Lead nurse at Chesterfield Royal Hospital opens up on challenges of pandemic for International Nurses Day

A lead nurse at Chesterfield Royal Hospital has given an insight into life on the cancer frontline during the coronavirus pandemic.

Tuesday, 11th May 2021, 12:56 pm

Macmillan nurse Sheree Hall spoke about the challenges the profession has faced ahead of International Nurses Day on Wednesday, May 12.

Sheree says the past year has brought challenges for all nurses and the impact on cancer treatment has been ‘enormous’.

“The worst aspect for our staff was trying to support people whilst adhering to guidelines,” Macmillan lead cancer nurse Sheree said.

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“This affected people awaiting a cancer diagnosis, people awaiting tests or treatments, people who had treatment stopped or paused.

"As you can imagine this was so distressing for patients and their families.

"Staff were in many instances unable to change this but tried to support people remotely or with social distancing in place which was and still is extremely difficult.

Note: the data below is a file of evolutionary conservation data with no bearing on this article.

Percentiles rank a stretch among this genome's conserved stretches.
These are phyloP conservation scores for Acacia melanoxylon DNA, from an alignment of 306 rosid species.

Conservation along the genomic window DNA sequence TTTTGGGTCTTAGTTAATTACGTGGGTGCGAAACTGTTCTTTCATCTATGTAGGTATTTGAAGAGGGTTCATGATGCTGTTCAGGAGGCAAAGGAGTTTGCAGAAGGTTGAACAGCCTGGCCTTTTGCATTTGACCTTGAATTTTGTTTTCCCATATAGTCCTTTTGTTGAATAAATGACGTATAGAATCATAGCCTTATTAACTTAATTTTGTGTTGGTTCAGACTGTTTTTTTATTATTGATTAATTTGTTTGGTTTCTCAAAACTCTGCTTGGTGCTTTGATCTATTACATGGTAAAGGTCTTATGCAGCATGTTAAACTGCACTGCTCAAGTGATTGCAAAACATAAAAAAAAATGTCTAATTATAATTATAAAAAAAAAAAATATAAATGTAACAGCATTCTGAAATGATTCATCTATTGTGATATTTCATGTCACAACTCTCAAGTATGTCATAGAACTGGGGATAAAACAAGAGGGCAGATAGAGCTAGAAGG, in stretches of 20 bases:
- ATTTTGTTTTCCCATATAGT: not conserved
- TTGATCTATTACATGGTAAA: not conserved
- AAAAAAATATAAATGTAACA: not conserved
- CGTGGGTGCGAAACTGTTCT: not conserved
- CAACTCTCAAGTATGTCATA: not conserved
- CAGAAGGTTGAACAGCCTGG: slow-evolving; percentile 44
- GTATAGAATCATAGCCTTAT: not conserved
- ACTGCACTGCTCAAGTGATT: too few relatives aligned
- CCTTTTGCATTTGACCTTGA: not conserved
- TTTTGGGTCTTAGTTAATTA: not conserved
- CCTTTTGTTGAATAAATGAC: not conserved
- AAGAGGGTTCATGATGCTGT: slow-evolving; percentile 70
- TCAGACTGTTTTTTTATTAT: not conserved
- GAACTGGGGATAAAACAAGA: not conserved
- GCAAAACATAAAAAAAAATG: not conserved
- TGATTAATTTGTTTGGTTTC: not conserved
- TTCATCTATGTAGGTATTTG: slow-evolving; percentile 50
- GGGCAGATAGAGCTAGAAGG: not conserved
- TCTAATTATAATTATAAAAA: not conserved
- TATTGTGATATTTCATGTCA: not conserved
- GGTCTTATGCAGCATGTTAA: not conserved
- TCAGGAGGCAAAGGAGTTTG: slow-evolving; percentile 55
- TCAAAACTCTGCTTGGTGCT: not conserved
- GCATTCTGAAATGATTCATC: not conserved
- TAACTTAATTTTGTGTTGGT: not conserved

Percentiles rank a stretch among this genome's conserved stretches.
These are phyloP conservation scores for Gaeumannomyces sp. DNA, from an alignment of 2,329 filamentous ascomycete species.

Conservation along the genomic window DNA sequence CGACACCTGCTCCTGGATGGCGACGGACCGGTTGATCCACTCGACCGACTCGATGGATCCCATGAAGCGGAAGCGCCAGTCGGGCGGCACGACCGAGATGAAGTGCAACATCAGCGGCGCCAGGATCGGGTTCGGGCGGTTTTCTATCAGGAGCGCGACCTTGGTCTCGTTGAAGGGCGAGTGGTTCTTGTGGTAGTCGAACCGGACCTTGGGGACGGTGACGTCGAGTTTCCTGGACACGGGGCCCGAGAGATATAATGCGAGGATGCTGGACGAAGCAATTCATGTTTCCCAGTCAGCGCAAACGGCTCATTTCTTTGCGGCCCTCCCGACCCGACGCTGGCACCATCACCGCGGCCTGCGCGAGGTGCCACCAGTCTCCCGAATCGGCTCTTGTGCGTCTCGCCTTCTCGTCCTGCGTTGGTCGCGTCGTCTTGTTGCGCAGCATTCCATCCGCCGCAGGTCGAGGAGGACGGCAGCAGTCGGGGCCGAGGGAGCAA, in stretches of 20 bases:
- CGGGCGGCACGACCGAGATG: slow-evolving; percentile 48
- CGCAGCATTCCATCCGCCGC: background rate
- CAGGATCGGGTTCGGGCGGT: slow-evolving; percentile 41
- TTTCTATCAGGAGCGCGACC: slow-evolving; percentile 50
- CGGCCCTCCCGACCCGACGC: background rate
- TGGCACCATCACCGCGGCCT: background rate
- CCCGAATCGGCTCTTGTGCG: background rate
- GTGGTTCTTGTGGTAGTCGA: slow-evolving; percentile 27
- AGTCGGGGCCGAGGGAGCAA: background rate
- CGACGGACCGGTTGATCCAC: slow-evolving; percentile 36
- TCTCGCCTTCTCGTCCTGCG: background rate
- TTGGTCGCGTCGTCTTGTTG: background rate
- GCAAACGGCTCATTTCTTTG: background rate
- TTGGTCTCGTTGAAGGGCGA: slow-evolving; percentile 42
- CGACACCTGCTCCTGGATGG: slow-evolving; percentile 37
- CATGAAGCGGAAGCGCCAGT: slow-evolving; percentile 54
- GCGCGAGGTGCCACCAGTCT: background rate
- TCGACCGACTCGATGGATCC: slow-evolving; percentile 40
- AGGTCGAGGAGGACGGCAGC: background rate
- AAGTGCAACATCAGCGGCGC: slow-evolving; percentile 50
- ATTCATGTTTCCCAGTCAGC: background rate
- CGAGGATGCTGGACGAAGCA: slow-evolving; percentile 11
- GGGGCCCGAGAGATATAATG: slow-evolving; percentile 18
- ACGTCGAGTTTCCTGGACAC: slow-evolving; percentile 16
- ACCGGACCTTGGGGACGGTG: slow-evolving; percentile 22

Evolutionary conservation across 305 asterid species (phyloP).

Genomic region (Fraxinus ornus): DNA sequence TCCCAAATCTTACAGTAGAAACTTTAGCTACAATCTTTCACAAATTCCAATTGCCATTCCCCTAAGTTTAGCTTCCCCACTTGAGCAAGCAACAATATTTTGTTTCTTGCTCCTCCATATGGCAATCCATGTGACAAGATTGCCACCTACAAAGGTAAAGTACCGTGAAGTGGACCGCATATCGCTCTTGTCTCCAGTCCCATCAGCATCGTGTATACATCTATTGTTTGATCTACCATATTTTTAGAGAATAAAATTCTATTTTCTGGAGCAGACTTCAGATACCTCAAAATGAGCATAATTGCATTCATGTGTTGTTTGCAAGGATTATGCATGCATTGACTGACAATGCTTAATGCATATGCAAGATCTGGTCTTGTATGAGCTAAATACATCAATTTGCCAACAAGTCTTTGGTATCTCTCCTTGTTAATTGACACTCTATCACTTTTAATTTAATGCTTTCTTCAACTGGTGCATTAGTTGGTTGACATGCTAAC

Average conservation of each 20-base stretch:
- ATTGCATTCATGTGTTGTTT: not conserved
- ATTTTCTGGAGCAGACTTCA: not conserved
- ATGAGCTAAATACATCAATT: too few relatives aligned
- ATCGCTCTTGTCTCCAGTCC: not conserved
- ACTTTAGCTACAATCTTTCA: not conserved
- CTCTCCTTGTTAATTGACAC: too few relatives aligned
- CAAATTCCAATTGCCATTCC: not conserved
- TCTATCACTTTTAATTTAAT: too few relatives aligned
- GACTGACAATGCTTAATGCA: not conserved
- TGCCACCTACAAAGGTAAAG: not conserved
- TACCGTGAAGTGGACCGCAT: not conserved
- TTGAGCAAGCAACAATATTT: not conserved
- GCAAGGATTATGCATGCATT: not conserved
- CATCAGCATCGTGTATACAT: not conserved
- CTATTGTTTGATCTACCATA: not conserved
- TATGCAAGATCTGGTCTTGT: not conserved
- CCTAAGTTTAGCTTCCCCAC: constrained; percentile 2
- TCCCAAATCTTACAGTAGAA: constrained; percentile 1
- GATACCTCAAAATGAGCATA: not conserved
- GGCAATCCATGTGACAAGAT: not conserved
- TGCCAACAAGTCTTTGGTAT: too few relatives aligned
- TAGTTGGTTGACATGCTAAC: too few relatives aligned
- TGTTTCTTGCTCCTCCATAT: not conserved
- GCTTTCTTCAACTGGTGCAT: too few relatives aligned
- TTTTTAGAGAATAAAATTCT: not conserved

Sheree Hall, Macmillan lead cancer nurse based at Chesterfield Royal Hospital. Photo: Steve Smailes Photography.
Sheree Hall, Macmillan lead cancer nurse based at Chesterfield Royal Hospital. Photo: Steve Smailes Photography.

"We also had the added issue of some staff having to be redeployed to support people with Covid-19 in the hospital.”

Sheree says support in the town for the NHS and Macmillan has been ‘overwhelming’ and she has embraced new ways of working.

“Although virtual communication is not always appropriate, the pandemic has enabled us to embrace this and in some situations and circumstances this is better for patients and can save on waiting times in clinic, travel times and costs,” she said.

As the patient’s key contact, Macmillan nurses are in a unique position to offer clear information and signposting to services – something which has become vital during the pandemic

Sheree said more investment is needed in cancer services to deal with the impact of Covid, particularly when it comes to psychological support.

She added: “It has emphasised gaps we were aware of which I feel need to be prioritised especially when dealing with the post COVID-19 impact as many of us are not in the same physical and mental condition.”

Sue Sanderson, Macmillan partnership manager for Derbyshire, said: “We are so grateful to all nurses working everywhere for the care, compassion and sheer professionalism they have shown in coping with the additional pressures brought about by the pandemic. At Macmillan we are doing whatever it takes to support our nurses as well as patients and the goodwill and support of the public will help us to achieve that goal.”

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